the infuriating softball questions of Orin Hatch
Thursday, December 6 2001
These days, on the few occasions when I go into the Manhattan office, I've been buying my coffee and bagel at the little cart on the corner of 8th Avenue and Lincoln in Park Slope, Brooklyn. The bagels there are decidedly better than the stale sawdust-rich confections sold by Pakistani cart merchants in Chelsea. But this morning, while fumbling with my semi-defective MTA pass in the subway station, I managed to slosh my coffee and burn the working surface of my left thumb. I didn't know how bad the burn was until I was seated in the train. Soon I realized I would lapse into agony unless I kept the burn pressed against a piece of cool stainless steel. Lucky for me, there is plenty of stainless steel to choose from in a New York subway car.
On the way from the subway station, I had to keep stopping to press my thumb against cool metal objects: lamp posts, door jams, rails, even scaffolding.
Once I was in my office building, I climbed to the top of the stairs and ducked immediately into the bathroom with the idea of running some deliciously cold water over my thumb. But I'd forgotten that this was a Launch.com bathroom, one of many cash-burning monuments constructed back during the Great Dotcom Boom. Everything in this bathroom, from the automatic lights to the self-flushing toilets, is computer controlled. There are no knobs or switches, only motion detectors and photoelectronics. To flush a toilet, one simply dismounts. Or that's the idea. In practice, of course, the automatic flushes so-initiated serve only to toss one's turds head over tail repeatedly in the bottom. Most employees are forced to resort to the tiny override switch hidden beneath an unsanitary-looking black lump of rubber.
Since there are no knobs on any of the sink faucets, they dispense water of a pre-determined lukewarm temperature when the sensors "see" your hands. This temperature is useful for washing normal hands, but it is far too high to provide relief to a burn victim.
Once I got to my desk, I had to keep my thumb firmly pressed against a cold can of root beer. After three hours, I finally reached the point where a bandage and wad of wet paper were enough to keep the pain from distracting me.
Before I'd left for work this morning, I'd been watching Attorney General John Ashcroft testifying before the Senate Judiciary Committee on CNN. The first questioner had been Orin Hatch, and I was once again reminded of why I hate that asshole. It's a weird kind of hate, the kind where his face looks as though it's been fabricated from painted rubber. I remember Hatch from the Anita Hill and Clarence Thomas debacle and countless other hearings before and since. His smarmyness and (in this case) his softball questions seemed diabolically calculated to clash with every thought in my head. What he was saying and the way he was saying it was, for me, the oratorical equivalent of two-inch-long glue-on fingernails traversing the entire length of a blackboard (with a dash of tin foil and Styrofoam chewing thrown in). By contrast, George W. Bush is so poor at formulating and presenting his ideas that I often find his attempts at oratory amusing, even slightly endearing. Oh look, the poor retard shit his pants yet again!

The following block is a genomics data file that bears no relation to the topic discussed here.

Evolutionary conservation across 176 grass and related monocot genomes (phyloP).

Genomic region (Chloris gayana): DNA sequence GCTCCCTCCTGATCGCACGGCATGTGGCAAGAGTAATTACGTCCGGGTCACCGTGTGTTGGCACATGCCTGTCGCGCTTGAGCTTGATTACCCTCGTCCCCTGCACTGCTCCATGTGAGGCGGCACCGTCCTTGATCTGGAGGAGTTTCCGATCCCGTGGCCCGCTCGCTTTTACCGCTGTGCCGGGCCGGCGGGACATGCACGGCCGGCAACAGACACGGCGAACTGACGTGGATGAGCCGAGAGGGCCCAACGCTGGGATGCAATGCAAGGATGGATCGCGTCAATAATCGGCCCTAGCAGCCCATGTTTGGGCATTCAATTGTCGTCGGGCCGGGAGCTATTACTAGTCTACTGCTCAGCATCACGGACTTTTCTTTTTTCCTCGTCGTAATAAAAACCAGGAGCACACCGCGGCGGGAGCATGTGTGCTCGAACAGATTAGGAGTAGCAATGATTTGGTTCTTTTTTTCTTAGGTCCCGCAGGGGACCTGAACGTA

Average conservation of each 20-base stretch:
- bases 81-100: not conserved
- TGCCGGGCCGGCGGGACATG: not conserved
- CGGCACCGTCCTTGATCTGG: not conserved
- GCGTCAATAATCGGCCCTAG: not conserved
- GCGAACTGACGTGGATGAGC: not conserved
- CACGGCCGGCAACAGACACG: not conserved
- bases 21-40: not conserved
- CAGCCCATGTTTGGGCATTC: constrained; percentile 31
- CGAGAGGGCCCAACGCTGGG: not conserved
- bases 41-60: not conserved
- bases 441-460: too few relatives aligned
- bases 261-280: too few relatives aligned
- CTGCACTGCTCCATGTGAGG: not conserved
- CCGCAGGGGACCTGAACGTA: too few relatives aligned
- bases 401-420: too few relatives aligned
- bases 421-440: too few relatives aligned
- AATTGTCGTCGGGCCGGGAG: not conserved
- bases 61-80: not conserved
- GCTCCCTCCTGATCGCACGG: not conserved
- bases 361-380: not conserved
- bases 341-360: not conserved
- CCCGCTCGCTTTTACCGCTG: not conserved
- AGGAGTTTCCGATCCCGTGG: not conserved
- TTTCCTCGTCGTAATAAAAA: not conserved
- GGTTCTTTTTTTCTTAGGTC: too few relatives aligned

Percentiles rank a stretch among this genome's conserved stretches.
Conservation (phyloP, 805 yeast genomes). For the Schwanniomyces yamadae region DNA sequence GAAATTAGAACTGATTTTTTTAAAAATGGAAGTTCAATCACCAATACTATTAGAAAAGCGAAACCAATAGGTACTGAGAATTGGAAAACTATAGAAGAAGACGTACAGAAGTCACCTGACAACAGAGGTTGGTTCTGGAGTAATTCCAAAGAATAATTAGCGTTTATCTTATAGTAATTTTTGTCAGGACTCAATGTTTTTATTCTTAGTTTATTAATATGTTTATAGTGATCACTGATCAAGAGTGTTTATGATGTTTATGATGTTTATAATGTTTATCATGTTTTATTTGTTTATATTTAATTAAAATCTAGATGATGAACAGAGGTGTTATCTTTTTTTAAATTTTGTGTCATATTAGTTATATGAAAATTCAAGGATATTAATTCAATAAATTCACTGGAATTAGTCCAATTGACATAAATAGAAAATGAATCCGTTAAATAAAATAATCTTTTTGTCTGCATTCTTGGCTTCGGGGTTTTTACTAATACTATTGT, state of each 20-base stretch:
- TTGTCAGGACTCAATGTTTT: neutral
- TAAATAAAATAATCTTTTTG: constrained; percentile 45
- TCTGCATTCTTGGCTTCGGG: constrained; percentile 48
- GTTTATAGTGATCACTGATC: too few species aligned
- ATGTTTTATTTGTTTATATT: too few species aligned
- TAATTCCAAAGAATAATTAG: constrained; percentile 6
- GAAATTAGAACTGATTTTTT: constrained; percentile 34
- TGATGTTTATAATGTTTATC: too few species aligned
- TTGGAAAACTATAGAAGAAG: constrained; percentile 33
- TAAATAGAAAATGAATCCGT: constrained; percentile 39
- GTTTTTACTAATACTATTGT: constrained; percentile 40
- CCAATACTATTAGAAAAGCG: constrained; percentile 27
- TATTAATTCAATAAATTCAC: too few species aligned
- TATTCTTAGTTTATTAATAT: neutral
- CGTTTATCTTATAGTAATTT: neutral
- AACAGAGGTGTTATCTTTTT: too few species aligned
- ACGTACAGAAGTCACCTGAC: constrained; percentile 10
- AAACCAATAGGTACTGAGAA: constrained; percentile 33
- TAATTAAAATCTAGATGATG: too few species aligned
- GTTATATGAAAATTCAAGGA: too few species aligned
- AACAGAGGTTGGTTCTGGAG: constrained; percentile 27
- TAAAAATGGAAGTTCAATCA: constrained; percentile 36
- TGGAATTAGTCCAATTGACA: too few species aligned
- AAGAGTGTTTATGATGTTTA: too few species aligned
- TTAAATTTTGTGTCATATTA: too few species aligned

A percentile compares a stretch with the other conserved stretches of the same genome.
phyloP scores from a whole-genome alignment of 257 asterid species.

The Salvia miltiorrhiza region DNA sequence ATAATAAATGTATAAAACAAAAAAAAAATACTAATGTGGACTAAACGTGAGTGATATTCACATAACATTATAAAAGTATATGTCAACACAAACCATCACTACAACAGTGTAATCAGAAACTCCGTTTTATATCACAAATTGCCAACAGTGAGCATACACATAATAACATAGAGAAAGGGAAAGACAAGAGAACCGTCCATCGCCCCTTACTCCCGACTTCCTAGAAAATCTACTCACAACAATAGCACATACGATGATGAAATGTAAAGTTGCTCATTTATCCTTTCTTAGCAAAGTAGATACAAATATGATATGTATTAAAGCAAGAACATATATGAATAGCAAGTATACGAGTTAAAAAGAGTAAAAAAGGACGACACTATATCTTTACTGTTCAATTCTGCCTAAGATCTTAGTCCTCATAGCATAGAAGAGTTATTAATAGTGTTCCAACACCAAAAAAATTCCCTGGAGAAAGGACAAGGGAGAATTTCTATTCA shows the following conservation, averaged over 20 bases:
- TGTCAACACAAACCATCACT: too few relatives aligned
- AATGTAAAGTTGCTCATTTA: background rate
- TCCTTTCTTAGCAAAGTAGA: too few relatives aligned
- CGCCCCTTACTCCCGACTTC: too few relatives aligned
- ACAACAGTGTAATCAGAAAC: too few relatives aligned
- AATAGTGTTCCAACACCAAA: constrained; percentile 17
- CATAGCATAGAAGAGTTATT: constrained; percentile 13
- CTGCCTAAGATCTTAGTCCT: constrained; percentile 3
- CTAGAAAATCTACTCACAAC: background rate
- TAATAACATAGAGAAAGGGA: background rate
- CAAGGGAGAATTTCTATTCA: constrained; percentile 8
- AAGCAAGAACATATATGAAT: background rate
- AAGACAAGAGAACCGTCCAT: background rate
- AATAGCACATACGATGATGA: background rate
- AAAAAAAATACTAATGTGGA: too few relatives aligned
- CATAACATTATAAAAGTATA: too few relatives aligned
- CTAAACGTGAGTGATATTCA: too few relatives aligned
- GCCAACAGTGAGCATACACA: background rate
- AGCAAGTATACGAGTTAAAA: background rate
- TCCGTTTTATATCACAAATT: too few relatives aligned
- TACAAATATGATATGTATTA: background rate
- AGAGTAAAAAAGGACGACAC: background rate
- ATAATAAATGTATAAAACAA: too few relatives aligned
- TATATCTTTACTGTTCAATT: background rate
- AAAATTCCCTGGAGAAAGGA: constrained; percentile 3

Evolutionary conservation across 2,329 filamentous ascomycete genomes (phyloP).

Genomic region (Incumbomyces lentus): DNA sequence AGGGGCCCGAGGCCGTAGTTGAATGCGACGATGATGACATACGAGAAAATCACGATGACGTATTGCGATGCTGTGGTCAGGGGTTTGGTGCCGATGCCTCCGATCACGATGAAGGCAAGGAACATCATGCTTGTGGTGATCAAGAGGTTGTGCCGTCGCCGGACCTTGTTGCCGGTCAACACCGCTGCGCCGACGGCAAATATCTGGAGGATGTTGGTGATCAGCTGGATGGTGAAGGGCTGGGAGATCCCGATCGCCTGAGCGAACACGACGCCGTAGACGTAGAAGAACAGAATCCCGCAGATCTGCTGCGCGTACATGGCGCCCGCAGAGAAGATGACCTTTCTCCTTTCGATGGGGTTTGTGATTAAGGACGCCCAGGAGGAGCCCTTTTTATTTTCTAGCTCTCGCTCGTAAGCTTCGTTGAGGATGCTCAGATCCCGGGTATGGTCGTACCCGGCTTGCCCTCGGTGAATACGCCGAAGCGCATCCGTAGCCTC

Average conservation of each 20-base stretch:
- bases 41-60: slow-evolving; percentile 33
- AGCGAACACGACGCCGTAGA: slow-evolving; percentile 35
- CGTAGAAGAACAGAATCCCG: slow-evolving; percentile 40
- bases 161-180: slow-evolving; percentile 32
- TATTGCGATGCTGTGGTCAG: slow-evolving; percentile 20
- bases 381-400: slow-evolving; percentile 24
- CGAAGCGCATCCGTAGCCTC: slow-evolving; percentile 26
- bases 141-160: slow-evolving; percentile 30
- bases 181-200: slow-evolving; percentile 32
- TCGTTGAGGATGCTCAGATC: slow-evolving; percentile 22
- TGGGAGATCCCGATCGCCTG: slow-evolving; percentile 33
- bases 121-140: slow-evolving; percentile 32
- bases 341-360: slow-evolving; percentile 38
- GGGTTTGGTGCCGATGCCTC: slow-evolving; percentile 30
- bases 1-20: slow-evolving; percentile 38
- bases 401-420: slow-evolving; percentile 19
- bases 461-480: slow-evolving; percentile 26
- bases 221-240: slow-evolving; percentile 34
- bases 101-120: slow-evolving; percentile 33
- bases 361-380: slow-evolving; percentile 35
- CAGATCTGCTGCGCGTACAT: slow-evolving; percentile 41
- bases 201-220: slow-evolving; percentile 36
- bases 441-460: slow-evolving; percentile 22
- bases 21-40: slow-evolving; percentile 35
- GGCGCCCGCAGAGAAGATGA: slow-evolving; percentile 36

Now as for John Ashcroft himself, I find that man terrifying. It isn't just that this Neanderthal is in charge of enforcing the federal laws of my country. And it's not that he has successfully amassed powers sufficient to launch an American version Pinochet's Chile. I'm talking about the way he talks: that gruff little Midwestern growl that he uses in place of vowels when he's nearing the end of his breath. It always startles me to hear his inner-Satan momentarily revealed in this way. It's the verbal equivalent of seeing wires and metal hanging out of the Terminator's face after he's been blasted with a Skud missile.
The Burritoville between 7th and 8th Avenue is where I usually eat lunch when I'm in Chelsea these days. Every time I'm there, I notice that though the staff, the decorations, and the food are all Hispanic, the music playing is, without exception, popular adult-contemporary rock and roll. This must be a calculated decision on the part of management to attract just the right sort of clientele. The song playing when I showed up was "Sing" by Travis, and sure enough, most of the people eating there looked like the sort you'd see at a Travis show, except for this one beefy ex-Marine type wearing a pro-New York City tee shirt and yelling angrily into his cell phone.
For most of this season, at least since the attack on the Whirled Trade Center, the weather in New York has been remarkably stable. The temperature has gradually become warmer, if anything, and there's been practically no rain. It's such a weird thing to walk around on a balmy afternoon and see Christmas decorations that I've begun experiencing that strange "adrift in time" feeling familiar to me from my days on the West Coast. Back then, I'd see a string of lights and have to ask myself, "Wait, is it Christmas already?" - though it would actually still be August.
I can never refuse the Discover Channel show about the Leaning Tower of Pisa. I'm watching it for the third time.
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